1. The action in this case was brought by the respondent to recover a certain sum of money from the appellant on account of toll leviable on paddy exported from the territory of the Punt Suchiv to Pen via Umber Khind in British territory. The respondent alleged in his plaint, and it is found proved by both the Courts below, that, under a grant from the peshwas, who were the rulers at that time of the territory now owned by the Punt Suchiv, the respondent has acquired the right in that territory to levy a certain rate or cess on all imports into and exports from it. It goes by the name of the Tipnis Pansare right.
2. It is admitted before me that the cause of action arose in foreign territory, but it is contended that the suit lies in our Courts because the defendant resides in British jurisdiction. What the respondent claims, however, is an allowance granted by the Peshwa in permanence, and such an allowance, whether secured on land or not, being, according to Hindu law, nibandha, has been held to be immovable property: The Collector of Thana v. Hari Sitaram 6 B. 546; 559. This immovable property is situate, in the eye of law, in a foreign State, because, on the facts found, the right to levy the toll which the respondent claims is found to arise in the territory of the Punt Suchiv. To this state of facts the principle of the decision of this Court in Keshav v. Vinayak 23 B. 22 applies. It has been held there that a Court in British India has no jurisdiction to try a suit for the determination of a right to or interest in immovable property situated outside British India, when the right is denied. In the present case the respondent's claim has been contested by the appellant, and, though the suit is for a money claim it is in reality a claim to immovable property situate outside British territory.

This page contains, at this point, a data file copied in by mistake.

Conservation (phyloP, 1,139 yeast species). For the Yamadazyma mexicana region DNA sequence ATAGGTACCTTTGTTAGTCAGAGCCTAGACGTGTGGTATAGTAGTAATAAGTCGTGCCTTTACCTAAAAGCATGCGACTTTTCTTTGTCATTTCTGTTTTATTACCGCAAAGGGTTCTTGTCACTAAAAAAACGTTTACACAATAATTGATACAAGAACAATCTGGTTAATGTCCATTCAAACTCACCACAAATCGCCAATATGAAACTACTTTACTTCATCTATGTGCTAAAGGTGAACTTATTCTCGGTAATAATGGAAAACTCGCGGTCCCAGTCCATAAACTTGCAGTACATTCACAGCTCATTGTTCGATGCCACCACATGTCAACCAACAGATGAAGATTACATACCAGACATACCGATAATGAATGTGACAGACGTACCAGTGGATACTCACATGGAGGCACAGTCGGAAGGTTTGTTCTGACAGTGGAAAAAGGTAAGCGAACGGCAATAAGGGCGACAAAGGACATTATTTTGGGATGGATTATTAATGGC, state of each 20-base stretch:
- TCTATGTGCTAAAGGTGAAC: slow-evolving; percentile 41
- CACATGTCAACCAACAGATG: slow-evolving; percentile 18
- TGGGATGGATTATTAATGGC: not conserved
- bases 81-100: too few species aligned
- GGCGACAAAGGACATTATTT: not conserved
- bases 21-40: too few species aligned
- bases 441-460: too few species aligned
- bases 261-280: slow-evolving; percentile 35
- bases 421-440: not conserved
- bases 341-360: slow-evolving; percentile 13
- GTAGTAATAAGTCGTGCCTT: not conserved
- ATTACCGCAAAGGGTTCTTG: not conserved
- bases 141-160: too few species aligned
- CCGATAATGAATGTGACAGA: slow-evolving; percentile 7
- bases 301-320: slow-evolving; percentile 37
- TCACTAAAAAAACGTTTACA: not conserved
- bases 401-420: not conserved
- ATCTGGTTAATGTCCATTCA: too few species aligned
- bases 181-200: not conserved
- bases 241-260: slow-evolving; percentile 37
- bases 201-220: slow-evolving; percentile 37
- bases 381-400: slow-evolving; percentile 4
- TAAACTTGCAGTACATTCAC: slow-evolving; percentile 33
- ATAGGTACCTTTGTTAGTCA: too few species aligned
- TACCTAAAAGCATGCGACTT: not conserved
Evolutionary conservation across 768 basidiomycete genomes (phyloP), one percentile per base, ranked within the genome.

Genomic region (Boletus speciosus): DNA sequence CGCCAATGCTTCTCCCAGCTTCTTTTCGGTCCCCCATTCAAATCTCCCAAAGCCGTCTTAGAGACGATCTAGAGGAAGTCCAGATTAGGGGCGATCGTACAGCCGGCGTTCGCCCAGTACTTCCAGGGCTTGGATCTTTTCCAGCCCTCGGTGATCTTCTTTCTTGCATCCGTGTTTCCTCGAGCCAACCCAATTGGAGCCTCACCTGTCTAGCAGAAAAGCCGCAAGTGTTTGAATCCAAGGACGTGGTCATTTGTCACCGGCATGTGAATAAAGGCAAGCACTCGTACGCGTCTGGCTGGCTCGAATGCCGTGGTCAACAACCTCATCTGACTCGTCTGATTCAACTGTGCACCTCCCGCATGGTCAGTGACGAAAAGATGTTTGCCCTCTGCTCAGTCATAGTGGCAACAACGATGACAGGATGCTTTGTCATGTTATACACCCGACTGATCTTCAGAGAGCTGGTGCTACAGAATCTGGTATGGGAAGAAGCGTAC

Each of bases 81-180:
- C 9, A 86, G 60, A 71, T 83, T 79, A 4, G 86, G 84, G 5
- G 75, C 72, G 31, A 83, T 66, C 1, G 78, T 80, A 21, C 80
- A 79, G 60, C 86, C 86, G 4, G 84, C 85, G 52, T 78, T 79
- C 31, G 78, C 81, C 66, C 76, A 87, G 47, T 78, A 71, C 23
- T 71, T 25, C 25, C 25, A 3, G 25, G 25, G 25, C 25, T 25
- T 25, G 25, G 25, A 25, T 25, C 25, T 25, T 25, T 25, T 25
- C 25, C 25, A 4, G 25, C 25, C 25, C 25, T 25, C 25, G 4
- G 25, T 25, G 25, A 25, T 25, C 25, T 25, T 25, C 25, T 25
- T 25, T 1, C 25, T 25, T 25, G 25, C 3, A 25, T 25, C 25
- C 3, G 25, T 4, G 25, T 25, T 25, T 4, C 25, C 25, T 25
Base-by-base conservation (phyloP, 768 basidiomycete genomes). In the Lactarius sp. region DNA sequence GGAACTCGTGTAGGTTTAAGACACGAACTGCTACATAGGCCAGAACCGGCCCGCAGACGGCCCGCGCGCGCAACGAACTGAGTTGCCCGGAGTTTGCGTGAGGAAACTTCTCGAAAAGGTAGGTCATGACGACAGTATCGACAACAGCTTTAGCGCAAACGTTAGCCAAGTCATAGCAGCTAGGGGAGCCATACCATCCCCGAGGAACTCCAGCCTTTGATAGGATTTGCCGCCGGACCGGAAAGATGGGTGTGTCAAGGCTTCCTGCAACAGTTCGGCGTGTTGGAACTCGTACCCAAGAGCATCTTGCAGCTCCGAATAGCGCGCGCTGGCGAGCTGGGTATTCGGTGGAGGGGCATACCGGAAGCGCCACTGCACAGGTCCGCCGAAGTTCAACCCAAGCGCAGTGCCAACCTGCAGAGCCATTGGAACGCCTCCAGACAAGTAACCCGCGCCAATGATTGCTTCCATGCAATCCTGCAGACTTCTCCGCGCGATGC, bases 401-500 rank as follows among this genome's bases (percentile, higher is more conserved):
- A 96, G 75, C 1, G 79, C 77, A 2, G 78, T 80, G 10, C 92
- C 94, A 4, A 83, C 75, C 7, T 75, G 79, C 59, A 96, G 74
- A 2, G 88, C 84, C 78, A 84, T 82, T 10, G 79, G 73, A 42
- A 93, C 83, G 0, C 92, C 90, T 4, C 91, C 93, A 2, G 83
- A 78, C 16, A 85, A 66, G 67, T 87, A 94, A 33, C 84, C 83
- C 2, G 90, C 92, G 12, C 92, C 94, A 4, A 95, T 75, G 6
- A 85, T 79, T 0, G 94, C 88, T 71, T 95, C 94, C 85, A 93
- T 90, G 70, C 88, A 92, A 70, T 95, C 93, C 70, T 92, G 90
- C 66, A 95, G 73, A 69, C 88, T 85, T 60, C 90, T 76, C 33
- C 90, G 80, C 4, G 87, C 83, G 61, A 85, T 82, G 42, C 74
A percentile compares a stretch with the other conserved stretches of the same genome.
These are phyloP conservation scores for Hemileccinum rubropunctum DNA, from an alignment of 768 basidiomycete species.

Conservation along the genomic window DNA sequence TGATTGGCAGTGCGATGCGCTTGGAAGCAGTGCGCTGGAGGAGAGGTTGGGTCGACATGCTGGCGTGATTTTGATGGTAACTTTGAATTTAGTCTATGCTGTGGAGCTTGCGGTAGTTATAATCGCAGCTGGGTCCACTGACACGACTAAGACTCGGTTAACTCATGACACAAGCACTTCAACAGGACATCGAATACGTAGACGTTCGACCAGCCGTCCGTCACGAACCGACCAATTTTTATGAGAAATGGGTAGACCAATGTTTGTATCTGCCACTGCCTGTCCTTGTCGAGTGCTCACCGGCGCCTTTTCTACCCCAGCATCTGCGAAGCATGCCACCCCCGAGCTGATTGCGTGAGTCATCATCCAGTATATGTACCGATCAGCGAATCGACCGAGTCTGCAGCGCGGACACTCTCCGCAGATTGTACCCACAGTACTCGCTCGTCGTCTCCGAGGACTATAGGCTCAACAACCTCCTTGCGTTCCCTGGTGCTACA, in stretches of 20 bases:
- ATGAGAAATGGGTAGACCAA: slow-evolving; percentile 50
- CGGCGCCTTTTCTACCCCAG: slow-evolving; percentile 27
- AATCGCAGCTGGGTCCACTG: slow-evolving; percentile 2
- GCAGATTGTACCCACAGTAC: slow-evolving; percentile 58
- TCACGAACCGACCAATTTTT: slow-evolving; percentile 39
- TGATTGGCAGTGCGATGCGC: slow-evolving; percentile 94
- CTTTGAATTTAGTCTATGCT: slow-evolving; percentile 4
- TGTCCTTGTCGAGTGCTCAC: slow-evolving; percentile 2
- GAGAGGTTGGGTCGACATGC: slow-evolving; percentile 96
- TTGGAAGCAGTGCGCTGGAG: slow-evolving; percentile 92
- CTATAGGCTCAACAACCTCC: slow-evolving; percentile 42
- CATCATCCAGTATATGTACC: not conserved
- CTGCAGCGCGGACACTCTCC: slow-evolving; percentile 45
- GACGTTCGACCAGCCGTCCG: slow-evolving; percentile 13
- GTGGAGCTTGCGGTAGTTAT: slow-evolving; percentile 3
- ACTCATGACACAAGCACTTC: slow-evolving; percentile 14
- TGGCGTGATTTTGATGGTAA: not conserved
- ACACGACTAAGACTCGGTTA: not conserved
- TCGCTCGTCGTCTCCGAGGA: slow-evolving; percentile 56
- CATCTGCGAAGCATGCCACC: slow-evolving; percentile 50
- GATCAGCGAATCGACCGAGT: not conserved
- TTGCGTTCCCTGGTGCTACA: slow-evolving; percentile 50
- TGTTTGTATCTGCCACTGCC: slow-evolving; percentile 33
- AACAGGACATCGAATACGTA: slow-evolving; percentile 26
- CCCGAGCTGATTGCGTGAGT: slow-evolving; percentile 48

3. Our-Courts no doubt have jurisdiction to try actions relating to such property where the persons against whom relief is sought are living within the jurisdiction, but that is 'upon the ground of a contract or some equity subsisting between the parties respecting immoveables situated out of the jurisdiction.' See the notes to Penn v. Lord Baltimore (1750) W. and T.L.C. (7th Edition) p. 768. There is no contract or equity here. On the other hand, what the respondent claims and what is found on the evidence is that the ruling power of a foreign State has assigned to the respondent the right of that power to levy toll on certain articles in that territory. 'The action is in the nature of an action for a penalty or to recover a tax; it is analogous to an action brought in one country to enforce the revenue laws of another. In such case it has always been held that an action will not lie outside the confines of the last mentioned State: 'Sydney Municipal Council v. Bull (1909) 1 K.B. 7. 12.
4. For these reasons the decree of the Court below must be reversed and the claim rejected with costs throughout on the respondent.